“There is more demand for our services than can be met by one person trying to do this during the winter,” Akerlof said, noting that last fall, she took home 17 birds to tend to over the winter.

Because spring this year came so early, Akerlof said she and several volunteers were caring for 36 baby birds in May out of her own home before the bird center opened. Previously, Akerlof said she has only had to care for a couple before the center opens at the end of May.

Akerlof said the Bird Center sees about 65 different species of birds as they migrate through Michigan in the fall to points south.

“You always get something you’ve never had before,” she said.

Tuesday at the center, a volunteer and the center’s one full-time employee cared for about 12 birds.

A Tennessee Warbler that had broken his chest bone after flying into a window was almost ready to continue his migration south.

Perched on a stick inside a laundry basket covered by a mesh screen and partially shaded by a towel, the warbler entertained himself by feeding on some small mealworms and blueberries.

The birds - mostly goldfinches, pigeons, mourning doves, cardinals, robins and bluebirds - were quiet. Few flitted their wings inside their baskets; some chirped. The rehabilitation experience is stressful for them, Akerlof said.

By the time people bring in injured or sick birds to the center, Akerlof said it’s often too late and the bird is already dead.

The center, at 926 Mary St., is located in a nest-like building which also serves as a city polling place. It rehabilitates birds from much of southeast Michigan.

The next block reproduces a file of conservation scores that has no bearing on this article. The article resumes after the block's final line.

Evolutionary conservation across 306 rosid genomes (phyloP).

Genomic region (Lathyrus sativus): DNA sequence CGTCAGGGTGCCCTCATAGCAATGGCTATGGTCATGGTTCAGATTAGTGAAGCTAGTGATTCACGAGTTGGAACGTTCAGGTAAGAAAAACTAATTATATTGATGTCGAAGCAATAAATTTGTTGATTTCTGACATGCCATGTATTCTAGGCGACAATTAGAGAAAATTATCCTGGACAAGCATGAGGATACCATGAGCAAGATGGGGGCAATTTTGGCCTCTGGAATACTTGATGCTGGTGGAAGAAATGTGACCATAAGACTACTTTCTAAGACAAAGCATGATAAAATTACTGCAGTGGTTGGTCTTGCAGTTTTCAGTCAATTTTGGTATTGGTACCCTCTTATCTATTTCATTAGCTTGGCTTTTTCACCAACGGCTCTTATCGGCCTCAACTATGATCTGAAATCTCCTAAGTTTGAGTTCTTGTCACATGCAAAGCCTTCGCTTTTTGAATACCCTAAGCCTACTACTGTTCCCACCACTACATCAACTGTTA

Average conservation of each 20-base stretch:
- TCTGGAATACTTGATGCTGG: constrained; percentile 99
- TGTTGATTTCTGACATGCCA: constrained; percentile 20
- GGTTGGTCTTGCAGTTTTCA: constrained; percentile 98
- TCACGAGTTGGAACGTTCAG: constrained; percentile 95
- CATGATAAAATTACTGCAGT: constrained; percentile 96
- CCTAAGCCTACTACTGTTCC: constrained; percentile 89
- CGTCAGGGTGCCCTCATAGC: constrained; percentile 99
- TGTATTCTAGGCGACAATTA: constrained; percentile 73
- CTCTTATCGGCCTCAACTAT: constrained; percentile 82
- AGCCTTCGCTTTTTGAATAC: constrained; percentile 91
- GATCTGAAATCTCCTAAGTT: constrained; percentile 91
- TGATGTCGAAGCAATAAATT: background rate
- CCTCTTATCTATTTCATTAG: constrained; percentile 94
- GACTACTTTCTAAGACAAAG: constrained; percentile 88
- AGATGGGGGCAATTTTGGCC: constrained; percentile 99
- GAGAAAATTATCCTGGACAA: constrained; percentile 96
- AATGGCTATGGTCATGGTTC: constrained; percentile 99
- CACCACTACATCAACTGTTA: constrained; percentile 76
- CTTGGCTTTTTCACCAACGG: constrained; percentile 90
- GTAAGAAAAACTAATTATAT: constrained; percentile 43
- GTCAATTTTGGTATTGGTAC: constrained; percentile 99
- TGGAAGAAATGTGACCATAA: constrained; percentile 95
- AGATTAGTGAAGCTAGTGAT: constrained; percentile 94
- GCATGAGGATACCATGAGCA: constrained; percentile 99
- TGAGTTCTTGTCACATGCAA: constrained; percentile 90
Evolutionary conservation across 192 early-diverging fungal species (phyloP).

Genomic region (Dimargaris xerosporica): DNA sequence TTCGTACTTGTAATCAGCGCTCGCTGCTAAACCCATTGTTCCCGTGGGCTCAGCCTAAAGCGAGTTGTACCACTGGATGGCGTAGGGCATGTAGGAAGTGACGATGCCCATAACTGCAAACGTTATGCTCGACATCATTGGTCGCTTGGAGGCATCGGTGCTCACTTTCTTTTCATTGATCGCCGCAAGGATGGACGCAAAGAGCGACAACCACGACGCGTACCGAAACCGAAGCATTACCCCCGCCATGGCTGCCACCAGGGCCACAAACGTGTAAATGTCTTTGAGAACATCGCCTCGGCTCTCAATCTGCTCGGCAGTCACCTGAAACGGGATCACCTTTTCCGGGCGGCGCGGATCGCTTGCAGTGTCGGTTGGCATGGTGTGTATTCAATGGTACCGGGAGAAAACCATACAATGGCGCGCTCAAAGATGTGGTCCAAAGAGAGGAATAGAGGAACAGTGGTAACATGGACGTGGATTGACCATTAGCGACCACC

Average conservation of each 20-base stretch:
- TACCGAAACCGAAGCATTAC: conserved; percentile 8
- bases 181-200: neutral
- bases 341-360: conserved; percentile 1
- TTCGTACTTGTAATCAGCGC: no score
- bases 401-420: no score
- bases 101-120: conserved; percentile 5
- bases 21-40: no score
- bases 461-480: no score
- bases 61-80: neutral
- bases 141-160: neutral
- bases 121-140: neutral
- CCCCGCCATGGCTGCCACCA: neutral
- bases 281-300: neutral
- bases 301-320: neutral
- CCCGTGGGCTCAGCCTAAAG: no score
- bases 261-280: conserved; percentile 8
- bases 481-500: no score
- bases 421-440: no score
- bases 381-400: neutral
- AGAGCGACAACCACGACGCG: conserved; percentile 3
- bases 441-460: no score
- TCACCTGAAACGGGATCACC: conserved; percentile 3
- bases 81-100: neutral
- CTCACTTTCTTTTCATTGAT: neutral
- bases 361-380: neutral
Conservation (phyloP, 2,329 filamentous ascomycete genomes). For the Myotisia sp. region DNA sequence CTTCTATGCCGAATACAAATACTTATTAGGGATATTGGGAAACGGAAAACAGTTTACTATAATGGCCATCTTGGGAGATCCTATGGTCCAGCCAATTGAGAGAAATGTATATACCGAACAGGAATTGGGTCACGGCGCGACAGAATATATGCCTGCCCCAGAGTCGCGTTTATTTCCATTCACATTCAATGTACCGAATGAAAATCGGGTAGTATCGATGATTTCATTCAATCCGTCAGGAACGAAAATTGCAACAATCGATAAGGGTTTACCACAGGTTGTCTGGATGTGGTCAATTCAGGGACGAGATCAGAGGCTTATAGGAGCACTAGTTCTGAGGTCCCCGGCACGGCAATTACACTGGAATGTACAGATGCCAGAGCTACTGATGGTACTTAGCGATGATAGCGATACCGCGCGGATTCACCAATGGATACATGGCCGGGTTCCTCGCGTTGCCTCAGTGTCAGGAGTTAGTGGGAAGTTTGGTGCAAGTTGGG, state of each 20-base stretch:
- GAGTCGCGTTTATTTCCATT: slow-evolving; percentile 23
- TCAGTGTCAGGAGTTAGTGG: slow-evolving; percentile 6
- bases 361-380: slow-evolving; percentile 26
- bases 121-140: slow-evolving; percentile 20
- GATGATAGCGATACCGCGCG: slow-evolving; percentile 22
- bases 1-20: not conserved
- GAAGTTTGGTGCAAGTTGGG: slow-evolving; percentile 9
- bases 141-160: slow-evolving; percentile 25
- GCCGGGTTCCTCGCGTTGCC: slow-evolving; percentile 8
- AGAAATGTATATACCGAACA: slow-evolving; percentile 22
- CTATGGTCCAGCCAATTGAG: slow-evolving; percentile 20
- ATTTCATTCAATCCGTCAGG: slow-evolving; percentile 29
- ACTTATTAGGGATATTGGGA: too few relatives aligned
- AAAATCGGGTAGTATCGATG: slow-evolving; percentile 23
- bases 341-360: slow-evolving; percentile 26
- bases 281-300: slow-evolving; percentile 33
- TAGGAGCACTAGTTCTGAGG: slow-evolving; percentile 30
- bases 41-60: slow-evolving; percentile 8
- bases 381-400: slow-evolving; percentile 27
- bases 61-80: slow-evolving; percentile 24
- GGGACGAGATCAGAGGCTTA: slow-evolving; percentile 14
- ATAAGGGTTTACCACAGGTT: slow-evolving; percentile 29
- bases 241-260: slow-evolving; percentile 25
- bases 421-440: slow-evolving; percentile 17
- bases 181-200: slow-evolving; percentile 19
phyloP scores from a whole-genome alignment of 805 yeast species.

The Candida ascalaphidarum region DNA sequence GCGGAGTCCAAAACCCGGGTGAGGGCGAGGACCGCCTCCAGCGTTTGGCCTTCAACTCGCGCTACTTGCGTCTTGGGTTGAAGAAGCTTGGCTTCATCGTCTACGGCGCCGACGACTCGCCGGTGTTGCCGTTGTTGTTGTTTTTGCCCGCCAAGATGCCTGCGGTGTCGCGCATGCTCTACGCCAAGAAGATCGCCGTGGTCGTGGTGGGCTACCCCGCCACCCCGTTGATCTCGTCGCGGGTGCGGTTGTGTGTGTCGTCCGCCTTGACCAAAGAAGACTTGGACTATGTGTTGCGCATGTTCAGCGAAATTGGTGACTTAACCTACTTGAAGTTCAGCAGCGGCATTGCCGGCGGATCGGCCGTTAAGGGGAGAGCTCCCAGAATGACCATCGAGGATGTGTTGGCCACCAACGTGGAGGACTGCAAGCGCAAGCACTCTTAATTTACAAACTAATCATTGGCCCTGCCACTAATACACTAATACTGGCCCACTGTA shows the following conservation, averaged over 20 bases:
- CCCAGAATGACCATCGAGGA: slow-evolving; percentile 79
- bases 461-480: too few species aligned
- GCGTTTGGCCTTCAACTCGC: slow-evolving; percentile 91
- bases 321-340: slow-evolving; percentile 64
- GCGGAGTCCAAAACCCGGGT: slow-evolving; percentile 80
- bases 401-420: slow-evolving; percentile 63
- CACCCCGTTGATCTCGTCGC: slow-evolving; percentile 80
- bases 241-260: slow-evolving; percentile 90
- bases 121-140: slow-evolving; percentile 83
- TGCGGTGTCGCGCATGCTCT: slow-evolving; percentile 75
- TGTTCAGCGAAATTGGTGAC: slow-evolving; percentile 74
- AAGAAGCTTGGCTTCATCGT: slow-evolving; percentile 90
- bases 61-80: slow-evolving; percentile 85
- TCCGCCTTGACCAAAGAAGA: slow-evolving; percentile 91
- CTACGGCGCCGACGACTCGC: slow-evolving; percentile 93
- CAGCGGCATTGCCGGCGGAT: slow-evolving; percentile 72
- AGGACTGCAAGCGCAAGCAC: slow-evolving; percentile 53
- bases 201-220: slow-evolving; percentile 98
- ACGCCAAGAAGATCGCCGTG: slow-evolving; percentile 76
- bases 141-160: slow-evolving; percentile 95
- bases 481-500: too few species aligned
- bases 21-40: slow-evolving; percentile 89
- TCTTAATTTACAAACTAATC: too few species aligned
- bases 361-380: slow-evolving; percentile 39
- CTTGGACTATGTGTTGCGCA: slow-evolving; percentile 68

After this week, the center will be cutting back on its open hours to save money. Akerlof advised people with injured or sick birds to call (734) 761-9640.

Amy Biolchini covers Washtenaw County, health and environmental issues for Reach her at (734) 623-2552, or on Twitter.


Billy Bob Schwartz

Fri, Oct 5, 2012 : 9:06 p.m.

Home from FLorida this year, so will get the feeders up. The local association doesn't like it, but I, after all, am BillyBob Schwartz, and may what is right, regardless.

Billy Bob Schwartz

Fri, Oct 5, 2012 : 9:06 p.m.

May do what is right. Not may write what is right, do it.


Fri, Oct 5, 2012 : 8:40 p.m.

The Bird Center of Washtenaw County does an outstanding job and has some very dedicated volunteers. I have taken three birds to the center in the last two years, and thanks to them, they all recovered.


Fri, Oct 5, 2012 : 3:39 p.m.

Please donate to the bird center--they need money always!!!!


Fri, Oct 5, 2012 : 3:23 p.m.

The Bird Center desperately needs a better building. The very old, unheated polling center they use in the summer is no use in the winter, and too small. The drought seems to be causing sandhill cranes to form their pre-migration groups early. The counts at the Haehnle Crane Sanctuary are higher than they have ever been for this time of year. Last time they were any where near this high in October, they set a record for the most cranes ever, over 5,500 in one count. It's well worth a trip out there to see them come in to the marsh in late afternoon.

Robert D. Mosley

Fri, Oct 5, 2012 : 2:39 p.m.

Thanks for this article. I am a bird feeder and this article encourages me more! I did not know about the need to continue feeding the hummingbirds, so thanks again for this wonderful alert and information!

Susan Cybulski

Fri, Oct 5, 2012 : 2:25 p.m.